Green chemistry in the fight against malaria
Researchers from Saxony-Anhalt discover the efficient production of medicine to fight the tropical disease
Thanks to the improvement of chemical processes, researchers have succeeded in obtaining bigger quantities of the anti-malaria active ingredient Artemisinin from an Asian plant. The production is now more rapid and more environmentally-friendly than before. Scientists at the Max Planck Institute for Dynamics of Complex Technical Systems in Magdeburg are playing a significant role in the research.
In many poorer countries, malaria is a widespread infectious disease. Some 650,000 people die of malaria every year, almost 90 percent of whom are children under the age of five. Although the disease can be treated, many people in developing countries are unable to afford the anti-malaria medicine. This situation could change in the future, however, thanks to research by scientists at the Max Planck Institute of Colloids and Interfaces near Potsdam and the Max Planck Institute for Dynamics of Complex Technical Systems in Magdeburg.
A plant from Asia produces an anti-malaria agent
In the 1970s, a scientist in China isolated the active agent Artemisinin in an Asian mugwort plant known as "Qinghao" (Artemisia Annua). The plant produces the protection against malaria over the course of a year to ward off its predators. It has a healing effect on people who are infected with malaria. Extracting a sufficient quantity of Artemisinin from the plant is not easy, however. The amount of Artemisinin in the leaves and stems varies according to the growth of the plants. Even at the optimum harvest time, the proportion is barely any more than one percent of the dry mass of the plant. Therefore, until now, a very considerable amount of the plant mass has been required to obtain the active ingredient. Malaria medicines are therefore relatively expensive.
Scientists have improved the extraction of the active agent
At the beginning of the 21st century, the research group under the aegis of the biochemist and professor Dr. Peter Seeberger, director at the Max Planck Institute of Colloids and Interfaces near Potsdam, discovered that a precursor substance for Artemisinin formed by plants before their harvesting could be converted into Artemisinin under laboratory conditions. This means it is possible to gain larger amounts of the anti-malaria agent from the plants.
Five years ago, Seeberger entered into contact with the process engineer prof. Dr. Andreas Seidel-Morgenstern from the Max Planck Institute for Dynamics of Complex Technical Systems in Magdeburg in the interests of further optimising the individual steps in the process and the complete material recovery process.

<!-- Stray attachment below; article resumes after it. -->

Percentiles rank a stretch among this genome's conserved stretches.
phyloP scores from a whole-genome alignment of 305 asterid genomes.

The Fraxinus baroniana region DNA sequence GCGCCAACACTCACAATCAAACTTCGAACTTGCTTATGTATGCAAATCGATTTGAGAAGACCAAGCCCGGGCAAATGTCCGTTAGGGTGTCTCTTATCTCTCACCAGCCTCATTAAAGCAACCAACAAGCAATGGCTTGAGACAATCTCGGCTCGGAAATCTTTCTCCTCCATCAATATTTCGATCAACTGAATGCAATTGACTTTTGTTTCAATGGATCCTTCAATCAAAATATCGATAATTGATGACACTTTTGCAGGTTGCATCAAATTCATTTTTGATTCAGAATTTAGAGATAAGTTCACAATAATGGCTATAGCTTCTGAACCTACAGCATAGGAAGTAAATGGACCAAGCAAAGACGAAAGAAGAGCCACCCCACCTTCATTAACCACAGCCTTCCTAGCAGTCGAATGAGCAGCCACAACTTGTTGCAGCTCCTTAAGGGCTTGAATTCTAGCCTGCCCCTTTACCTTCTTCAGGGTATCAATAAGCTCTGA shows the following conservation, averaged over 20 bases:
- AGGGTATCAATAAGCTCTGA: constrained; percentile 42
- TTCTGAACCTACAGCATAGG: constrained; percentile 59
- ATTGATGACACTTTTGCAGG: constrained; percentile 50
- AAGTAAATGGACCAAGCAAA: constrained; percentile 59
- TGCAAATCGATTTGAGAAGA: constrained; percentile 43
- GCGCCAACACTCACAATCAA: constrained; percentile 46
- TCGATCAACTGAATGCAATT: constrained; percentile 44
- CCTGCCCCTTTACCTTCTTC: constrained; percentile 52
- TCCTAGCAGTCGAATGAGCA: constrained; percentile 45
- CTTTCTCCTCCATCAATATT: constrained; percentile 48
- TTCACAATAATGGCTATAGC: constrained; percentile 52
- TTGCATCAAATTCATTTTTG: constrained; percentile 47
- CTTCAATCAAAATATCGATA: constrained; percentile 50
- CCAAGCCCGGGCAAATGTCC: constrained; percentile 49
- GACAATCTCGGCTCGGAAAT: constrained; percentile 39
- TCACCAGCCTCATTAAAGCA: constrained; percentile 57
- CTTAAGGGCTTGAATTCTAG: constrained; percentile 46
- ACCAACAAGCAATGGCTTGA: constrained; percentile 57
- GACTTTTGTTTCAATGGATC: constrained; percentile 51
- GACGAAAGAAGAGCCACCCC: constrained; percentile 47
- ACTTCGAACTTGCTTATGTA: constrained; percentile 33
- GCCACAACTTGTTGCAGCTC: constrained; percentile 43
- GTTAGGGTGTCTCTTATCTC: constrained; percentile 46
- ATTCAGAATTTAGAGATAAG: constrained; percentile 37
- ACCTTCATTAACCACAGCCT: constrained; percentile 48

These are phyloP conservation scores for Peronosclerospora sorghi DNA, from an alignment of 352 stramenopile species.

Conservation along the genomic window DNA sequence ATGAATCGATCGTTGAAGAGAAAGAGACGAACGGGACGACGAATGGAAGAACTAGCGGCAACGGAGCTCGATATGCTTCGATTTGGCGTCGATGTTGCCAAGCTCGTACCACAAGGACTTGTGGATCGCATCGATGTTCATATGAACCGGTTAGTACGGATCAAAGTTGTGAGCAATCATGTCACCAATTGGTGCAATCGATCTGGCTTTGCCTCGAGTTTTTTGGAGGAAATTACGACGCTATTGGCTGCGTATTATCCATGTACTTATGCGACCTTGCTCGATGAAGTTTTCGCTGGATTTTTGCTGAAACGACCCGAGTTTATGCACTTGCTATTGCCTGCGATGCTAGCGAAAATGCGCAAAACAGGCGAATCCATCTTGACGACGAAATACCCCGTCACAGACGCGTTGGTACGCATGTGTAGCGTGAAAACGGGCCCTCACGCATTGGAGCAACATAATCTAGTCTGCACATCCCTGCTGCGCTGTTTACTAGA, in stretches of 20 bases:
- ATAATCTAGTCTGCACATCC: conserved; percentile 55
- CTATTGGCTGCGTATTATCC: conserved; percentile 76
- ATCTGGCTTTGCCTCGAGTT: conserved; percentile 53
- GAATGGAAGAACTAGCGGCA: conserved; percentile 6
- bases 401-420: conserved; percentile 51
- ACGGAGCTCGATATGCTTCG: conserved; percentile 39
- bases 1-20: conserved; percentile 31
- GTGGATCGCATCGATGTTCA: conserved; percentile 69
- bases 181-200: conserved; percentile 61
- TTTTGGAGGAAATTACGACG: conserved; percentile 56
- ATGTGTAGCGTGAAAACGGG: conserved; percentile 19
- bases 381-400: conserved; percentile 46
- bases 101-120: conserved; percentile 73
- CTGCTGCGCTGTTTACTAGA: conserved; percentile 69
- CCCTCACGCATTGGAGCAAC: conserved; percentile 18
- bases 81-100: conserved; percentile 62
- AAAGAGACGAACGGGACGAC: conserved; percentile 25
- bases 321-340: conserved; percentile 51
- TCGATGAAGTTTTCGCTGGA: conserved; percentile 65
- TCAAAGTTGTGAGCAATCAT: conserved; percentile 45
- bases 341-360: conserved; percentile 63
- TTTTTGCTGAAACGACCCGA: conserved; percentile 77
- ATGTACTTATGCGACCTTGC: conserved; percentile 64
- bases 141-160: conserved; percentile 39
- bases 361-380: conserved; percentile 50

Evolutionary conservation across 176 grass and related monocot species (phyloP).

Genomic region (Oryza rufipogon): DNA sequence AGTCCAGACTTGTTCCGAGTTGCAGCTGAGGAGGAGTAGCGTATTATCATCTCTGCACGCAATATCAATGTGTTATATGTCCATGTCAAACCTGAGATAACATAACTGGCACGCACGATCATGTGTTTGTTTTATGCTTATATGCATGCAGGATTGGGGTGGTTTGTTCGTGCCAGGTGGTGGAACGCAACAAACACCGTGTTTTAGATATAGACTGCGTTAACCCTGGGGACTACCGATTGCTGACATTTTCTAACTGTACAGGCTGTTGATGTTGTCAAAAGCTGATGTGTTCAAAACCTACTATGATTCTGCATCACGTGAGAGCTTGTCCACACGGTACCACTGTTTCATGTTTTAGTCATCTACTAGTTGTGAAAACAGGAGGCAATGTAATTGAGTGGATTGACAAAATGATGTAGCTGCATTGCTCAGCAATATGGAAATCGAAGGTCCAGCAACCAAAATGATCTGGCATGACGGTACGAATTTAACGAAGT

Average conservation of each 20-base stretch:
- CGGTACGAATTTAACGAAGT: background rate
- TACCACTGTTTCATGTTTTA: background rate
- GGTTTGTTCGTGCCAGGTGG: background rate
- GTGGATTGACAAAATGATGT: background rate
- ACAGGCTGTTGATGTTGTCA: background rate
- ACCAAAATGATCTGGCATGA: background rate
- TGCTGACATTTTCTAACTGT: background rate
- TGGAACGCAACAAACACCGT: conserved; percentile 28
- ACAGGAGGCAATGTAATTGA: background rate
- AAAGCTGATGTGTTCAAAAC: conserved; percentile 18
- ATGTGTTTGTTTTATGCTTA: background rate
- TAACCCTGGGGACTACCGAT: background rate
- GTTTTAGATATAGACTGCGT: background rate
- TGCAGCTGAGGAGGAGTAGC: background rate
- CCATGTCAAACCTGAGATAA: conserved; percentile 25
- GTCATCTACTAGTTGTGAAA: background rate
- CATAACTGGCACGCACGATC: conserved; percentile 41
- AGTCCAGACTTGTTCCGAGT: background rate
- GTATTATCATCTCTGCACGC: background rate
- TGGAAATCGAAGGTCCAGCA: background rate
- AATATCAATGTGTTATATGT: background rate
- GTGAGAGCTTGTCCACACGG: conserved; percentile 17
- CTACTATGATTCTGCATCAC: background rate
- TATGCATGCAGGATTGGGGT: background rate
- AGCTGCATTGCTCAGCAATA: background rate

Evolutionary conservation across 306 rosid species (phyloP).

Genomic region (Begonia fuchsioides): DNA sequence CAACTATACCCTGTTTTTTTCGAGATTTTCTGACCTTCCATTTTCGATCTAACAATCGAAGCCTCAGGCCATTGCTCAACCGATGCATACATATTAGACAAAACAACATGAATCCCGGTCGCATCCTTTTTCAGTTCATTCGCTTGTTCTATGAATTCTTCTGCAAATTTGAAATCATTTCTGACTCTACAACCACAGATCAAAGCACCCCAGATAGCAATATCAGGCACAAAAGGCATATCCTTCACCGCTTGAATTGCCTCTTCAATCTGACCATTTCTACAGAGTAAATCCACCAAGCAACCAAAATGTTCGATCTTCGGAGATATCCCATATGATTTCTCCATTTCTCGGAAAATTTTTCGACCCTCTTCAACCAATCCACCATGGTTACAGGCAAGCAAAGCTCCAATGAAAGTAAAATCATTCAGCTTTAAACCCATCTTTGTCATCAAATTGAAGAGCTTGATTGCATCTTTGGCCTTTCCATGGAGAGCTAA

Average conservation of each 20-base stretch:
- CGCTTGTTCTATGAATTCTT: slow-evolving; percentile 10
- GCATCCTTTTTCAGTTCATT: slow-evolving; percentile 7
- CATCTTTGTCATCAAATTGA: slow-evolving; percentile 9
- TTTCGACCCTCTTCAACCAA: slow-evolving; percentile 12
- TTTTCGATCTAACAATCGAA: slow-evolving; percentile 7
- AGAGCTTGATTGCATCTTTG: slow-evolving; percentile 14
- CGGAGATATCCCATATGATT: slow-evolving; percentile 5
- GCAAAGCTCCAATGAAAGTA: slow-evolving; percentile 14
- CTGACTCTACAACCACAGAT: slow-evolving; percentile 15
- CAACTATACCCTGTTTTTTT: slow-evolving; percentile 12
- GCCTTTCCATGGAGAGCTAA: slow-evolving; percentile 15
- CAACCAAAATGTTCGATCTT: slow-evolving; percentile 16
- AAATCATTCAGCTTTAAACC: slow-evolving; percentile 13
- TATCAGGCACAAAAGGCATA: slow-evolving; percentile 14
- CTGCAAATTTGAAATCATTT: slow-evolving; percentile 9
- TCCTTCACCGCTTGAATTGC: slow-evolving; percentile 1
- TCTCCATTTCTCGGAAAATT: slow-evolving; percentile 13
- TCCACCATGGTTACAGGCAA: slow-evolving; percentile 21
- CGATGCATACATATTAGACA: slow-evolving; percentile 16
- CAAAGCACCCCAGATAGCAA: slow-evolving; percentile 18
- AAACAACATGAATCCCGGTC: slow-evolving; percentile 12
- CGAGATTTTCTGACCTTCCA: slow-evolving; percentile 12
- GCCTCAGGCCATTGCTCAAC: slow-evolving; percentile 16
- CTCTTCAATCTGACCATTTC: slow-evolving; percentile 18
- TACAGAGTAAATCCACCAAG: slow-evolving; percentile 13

Environmentally-friendly and more cost-effective production of active agents
In the course of this collaboration, one of the significant steps forward was the finding that in order to obtain the Artemisinin precursor, the addition of a catalyst is not required. In her doctoral thesis, Susann Triemer, a doctoral student at the Max Planck Institute in Magdeburg, succeeded in demonstrating that the green dye of chlorophyll which is produced by the plant can be used as a light-sensitive photocatalyst for the synthesis of the Artemisinin. "That's green chemistry," says Susann Triemer: the environmentally-friendly production of active agents which also reduces costs.
Faster than nature
In the laboratory, the reactions take place in hoses that are the size of a drinking straw. At a temperature of minus 20 degrees Celsius and an overpressure of six bars, the liquid plant extract flows through the tube reactors on a continuous basis. Under artificial light, the researchers have already achieved an Artemisinin yield of 67 percent. "Under laboratory conditions, in the space of a few minutes, we can do what the plant would take several days to achieve," explains Triemer.
The researchers at the Max Planck Institute in Magdeburg are working on further improving the efficiency of the process chain so as to increase the yield of the anti-malaria active agents. In this respect, they are cooperating with Prof. Dr. Eng. Ulrike Krewer, Dr. René Schenkendorf and doctoral student Moritz Schulze from Braunschweig Technical University. They will be helping with the mathematical modelling of the processes. "We have to maintain an overview of the entire process chain, as it is only possible to produce Artemisinin without any hitches if there aren’t any bottlenecks," explains Professor Seidel-Morgenstern.
From the laboratory to the industrial scale
In principle, the technology is sturdy enough to be used in developing countries. In 2012, professor Seeberger launched the start-up company ArtemiFlow GmbH to test out the practical suitability on an industrial scale. With financial support from the Bill & Melinda Gates Foundation, it intends to create a test facility on an industrial scale. If the test runs are successful, production plants of various sizes are conceivable in many different parts of the world.
Author: Uwe Seidenfaden